Tiny 600-mA boost power module extends battery life for smartphones and tablets
July 18, 2012 // Paul Buckley
Texas Instruments Incorporated has introduced what the company claims is the industry's smallest integrated step-up (boost) DC/DC power module for smartphones, tablets and other portable electronics.
The new, efficient TPS81256 MicroSiP converter integrates the inductor and input/output capacitors to achieve a solution less than 9-mm2 and sub-1 mm height, simplifying design and saving up to 50-percent more board space versus competing solutions.
Smartphone and tablet designers continue to require smaller point-of-load converters, while maintaining long battery run-time with high power conversion efficiency. The 4-MHz, 600-mA TPS81256 module supports a 5-V output with a power density of 400 mW/mm3. The device extends battery life by reducing the supply current to 43 uA during light load operation. The TPS81256 also achieves power efficiency of greater than 90 percent from an input voltage of 2.5 V to 5.5 V, enabling it to efficiently manage 3 W over a full Li-Ion battery voltage range.
TI offers the broadest range of power management integrated circuits (ICs) and modules for point-of-load designs, including step-up and step-down converters for portable and line-powered systems. These range from ultra-low power DC/DC converters with and without integrated FETs to fully integrated power solutions, such as the TPS81K, TPS82K, TPS84K and SIMPLE SWITCHER modules.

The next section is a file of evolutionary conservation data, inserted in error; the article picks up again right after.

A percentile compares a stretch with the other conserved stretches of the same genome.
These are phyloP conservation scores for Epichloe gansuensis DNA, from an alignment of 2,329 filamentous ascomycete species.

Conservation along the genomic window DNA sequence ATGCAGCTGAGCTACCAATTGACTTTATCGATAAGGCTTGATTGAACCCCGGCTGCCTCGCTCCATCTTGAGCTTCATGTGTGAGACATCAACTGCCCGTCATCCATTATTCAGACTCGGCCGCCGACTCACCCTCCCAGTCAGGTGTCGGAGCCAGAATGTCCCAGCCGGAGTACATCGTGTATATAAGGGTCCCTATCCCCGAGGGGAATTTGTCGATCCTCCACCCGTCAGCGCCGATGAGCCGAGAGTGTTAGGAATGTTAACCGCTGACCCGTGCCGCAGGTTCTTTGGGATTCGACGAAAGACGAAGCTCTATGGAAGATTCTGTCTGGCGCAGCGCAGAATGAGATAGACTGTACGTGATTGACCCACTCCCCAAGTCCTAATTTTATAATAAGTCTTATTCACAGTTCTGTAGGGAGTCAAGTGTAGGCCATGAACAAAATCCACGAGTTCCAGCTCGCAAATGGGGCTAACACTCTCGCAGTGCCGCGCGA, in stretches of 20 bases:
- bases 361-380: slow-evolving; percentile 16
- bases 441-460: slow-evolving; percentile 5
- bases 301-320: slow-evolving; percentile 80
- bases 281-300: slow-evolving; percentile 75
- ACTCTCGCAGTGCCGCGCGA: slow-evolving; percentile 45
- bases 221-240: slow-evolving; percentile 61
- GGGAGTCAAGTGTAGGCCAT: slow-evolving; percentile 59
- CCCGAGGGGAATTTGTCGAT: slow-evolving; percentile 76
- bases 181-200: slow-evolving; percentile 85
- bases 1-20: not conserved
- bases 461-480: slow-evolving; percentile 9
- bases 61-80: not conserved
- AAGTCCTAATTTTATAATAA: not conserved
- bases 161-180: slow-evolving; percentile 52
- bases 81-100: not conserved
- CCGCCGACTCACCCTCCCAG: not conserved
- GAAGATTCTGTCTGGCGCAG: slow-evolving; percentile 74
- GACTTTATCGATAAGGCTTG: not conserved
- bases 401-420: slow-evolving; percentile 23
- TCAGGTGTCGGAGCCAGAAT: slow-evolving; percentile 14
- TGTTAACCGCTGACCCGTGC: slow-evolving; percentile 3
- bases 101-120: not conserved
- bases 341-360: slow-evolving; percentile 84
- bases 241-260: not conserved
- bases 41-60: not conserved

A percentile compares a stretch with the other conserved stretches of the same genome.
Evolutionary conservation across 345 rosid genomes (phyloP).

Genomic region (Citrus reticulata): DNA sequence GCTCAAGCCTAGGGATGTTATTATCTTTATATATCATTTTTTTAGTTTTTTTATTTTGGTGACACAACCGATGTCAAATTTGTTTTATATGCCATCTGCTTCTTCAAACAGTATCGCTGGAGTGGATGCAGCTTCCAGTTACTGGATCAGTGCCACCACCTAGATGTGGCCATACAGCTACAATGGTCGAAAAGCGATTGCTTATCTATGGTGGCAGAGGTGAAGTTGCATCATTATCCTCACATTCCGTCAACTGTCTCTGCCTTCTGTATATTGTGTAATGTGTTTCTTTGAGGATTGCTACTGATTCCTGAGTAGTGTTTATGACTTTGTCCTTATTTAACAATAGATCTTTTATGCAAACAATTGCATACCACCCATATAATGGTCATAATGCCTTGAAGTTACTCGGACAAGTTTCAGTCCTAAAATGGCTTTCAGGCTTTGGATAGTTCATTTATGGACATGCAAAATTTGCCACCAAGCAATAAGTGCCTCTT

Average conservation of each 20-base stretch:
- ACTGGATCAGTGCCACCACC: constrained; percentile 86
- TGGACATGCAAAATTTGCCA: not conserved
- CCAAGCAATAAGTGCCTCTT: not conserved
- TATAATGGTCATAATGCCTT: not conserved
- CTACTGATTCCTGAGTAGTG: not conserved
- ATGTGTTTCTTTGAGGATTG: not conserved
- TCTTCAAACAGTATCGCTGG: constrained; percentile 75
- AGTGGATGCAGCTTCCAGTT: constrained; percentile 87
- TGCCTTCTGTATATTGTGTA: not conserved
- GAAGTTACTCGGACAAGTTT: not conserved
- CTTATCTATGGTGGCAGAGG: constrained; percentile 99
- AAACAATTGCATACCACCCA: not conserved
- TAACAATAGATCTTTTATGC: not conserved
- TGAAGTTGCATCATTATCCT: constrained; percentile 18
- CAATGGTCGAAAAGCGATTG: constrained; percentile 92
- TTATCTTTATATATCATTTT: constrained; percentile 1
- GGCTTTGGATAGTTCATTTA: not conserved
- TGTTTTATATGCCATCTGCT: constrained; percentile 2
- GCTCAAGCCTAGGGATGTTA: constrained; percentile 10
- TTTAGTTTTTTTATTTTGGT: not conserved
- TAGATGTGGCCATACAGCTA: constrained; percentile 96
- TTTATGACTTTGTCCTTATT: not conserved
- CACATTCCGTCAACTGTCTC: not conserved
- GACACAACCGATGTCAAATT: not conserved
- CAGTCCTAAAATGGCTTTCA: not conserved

Availability and Pricing
The TPS81256 is available now in a 9-bump, 2.6-mm x 2.9-mm x 1-mm MicroSiP package suited for automated assembly by standard surface mount equipment, and is priced at $1.70 in quantities of 1,000. Designers can order the new TPS81256EVM-121 evaluation module to help speed time to market.
More information about the TPS81256 MicroSiP converter at www.ti.com/tps81256-pr-eu
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Internet of Things (IoT) manufacturer Ciseco has launched the Raspberry Pi ‘Wireless Inventors Kit’ (RasWIK), featuring 88 pieces to provide everything a Pi owner needs to follow a series of step-by-step projects or to create their own wireless devices, without the need for configuration or even writing code.
RasWIK has been designed to be highly accessible, demystifying the dark art of wireless and enabling anyone with basic computing skills to begin building wireless devices with a Raspberry Pi. You can create anything from a simple traffic light, to a battery monitor, or even a temperature gauge that sends data to the Xively IoT cloud so billions can access the data.This month, Ciseco is giving away twelve Raspberry Pi Wireless Inventors kits, worth £49.99 each for EETimes Europe's readers to win.
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In our previous reader offer, Farsens was giving away five kits for EEtimes Europe readers to evaluate its FenixVortex, Kineo and X1 wireless, battery free sensor tags.
Lucky winners include Mr A. Neil from the UK, Mr. E. Delvaux from Belgium, Mr Lengal from the Czech Republic, Mr H. Bijlsma from the Netherlands, and Mr G. Pfaff from Germany. All should be receiving their packages soon. Lets wish them some interesting findings with their projects.
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